I particulary like the “puts American troops in harm’s way” part. They wouldn’t be implying that all the troops in “harms way” in Iraq are there for any reasons having to do with oil are they? Nahhh, must have been a typo. Regardless, this clearly shows how central oil is to U.S. foreign and military policy.

I recommend that people read this report for themselves (it is only 9 pages long). But for those who don’t here is one more gem:

Military Cost and Risk

The need to secure global oil supplies requires substantial defense expenditures and involves risks to American forces – none of which are factored into the market price of a barrel of oil.

- CENTCOM troops ensure “unfettered access” to oil supplies in the Middle East.
- SOUTHCOM troops defend Colombia’s Cano Limon pipeline.
- EUCOM soldiers are training locals to guard the Baku-Tbilisi-Ceyhan pipeline and working to curb corruption and improve the security of facilities in West Africa.
- PACOM ships and planes patrol tanker routes in the Indian Ocean, the South China Sea, and the Western Pacific.

Another almost must read report is the summary of the “Oil Shockwave” crisis simulation. In this exercise former high ranking government officials played the role of different government officials and tried to react to different events such as attacks on oil facilities and the loss of Nigerian oil. The take away finding of this report: “Even among individuals who have spent years contending with security and energy issues, it was surprising to learn the extent to which seemingly small disruptions in world oil supplies could inflict serious economic damage and alter the global security environment….[T]he economic and national security risks of our dependence on oil – and especially foreign oil-have reached unprecedented levels. The threat is real and urgent, requiring immediate and sustained attention at the highest levels of government."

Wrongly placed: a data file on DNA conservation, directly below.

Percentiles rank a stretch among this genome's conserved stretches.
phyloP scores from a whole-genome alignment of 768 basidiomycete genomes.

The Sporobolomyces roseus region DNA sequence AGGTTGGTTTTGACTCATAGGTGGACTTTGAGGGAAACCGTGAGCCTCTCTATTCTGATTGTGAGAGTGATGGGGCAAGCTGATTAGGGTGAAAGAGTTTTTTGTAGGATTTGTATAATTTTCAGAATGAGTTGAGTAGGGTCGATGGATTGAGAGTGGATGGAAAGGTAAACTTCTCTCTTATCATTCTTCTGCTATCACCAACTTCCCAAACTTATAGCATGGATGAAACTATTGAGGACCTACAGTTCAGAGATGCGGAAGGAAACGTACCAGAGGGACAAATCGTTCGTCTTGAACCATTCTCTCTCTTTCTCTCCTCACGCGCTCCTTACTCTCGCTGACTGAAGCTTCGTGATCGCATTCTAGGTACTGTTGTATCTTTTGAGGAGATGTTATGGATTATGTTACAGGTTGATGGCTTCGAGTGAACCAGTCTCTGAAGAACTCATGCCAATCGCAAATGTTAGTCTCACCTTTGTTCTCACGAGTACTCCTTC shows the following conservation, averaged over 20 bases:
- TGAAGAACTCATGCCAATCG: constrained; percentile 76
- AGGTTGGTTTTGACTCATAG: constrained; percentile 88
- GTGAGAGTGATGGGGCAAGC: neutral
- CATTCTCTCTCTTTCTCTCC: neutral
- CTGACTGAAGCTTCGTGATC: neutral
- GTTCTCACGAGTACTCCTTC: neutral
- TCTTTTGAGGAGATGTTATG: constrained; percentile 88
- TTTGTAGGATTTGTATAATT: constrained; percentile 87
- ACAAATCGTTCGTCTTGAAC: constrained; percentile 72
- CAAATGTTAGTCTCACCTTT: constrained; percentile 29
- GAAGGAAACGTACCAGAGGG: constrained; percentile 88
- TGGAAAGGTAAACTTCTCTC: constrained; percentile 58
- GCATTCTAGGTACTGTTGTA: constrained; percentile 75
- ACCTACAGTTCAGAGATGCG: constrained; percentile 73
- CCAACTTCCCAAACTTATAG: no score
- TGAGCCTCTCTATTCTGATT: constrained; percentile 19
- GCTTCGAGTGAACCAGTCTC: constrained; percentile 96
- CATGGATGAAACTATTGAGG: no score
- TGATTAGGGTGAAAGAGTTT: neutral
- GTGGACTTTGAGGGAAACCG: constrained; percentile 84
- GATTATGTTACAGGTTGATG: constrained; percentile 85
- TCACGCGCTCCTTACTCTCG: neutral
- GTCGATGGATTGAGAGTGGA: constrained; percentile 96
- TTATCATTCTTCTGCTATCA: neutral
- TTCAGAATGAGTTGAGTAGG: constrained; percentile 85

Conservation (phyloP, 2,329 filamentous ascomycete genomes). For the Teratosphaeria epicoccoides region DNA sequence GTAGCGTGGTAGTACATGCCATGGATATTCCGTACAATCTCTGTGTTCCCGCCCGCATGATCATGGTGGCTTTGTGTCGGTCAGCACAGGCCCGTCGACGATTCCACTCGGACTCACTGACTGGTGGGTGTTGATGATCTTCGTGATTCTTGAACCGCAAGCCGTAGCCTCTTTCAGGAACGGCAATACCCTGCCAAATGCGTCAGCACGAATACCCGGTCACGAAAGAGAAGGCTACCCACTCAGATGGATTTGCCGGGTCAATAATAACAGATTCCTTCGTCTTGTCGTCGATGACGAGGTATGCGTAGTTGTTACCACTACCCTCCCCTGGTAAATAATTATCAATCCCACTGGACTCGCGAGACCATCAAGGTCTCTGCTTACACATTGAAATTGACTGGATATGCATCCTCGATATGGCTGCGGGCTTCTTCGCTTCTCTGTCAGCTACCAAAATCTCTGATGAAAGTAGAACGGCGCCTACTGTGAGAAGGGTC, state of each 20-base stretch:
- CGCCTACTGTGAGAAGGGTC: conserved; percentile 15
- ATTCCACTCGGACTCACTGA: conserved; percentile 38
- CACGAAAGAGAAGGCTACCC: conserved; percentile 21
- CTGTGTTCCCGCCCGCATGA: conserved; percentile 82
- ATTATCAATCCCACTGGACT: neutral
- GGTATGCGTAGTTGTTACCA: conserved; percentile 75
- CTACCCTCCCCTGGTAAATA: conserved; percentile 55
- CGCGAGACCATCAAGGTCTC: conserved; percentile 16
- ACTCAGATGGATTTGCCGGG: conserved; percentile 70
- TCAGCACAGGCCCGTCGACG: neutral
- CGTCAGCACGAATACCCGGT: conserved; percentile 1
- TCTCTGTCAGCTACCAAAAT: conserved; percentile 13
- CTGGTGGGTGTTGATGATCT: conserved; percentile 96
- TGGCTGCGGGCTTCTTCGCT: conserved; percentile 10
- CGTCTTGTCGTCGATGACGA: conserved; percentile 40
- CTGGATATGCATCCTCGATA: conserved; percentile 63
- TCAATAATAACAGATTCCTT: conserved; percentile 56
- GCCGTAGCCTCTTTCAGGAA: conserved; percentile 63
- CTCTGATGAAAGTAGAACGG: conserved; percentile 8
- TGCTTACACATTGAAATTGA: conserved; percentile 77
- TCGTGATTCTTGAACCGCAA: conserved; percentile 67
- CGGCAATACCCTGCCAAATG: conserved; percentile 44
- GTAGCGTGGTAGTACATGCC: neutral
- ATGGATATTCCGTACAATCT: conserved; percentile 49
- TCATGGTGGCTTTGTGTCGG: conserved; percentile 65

One interesting little finding from this simulation is that a shortfall in the world oil supply of only 4 percent would lead to a 177% increase in the price of oil (from $58 to $161 per barrel)(page 7). If that doesn’t convince someone of the “inelastic demand” that oil has I don’t know what will.

And before you dismiss this as some little play game by a bunch of has-beens want to guess who played the part of National Security Advisor? Robert Gates. Name doesn’t ring a bell? Well, his new job is Secretary of Defense of the United States. What was his lesson learned from this simulation?

“The real lesson here is that it only requires a relatively small amount of oil to be taken out of the system to have huge economic and security implications."

Again, I encourage people to do a lot of reading with these documents. There is a wealth of information in them. And what should our take away lesson be from what is in these documents? Simple. For the U.S. the fight over oil is a fight for its ability to remian supreme. As much as things may be going against them from Iraq to Venezuela they aren’t about to give up. They know they have too much depending on the outcome of the oil wars.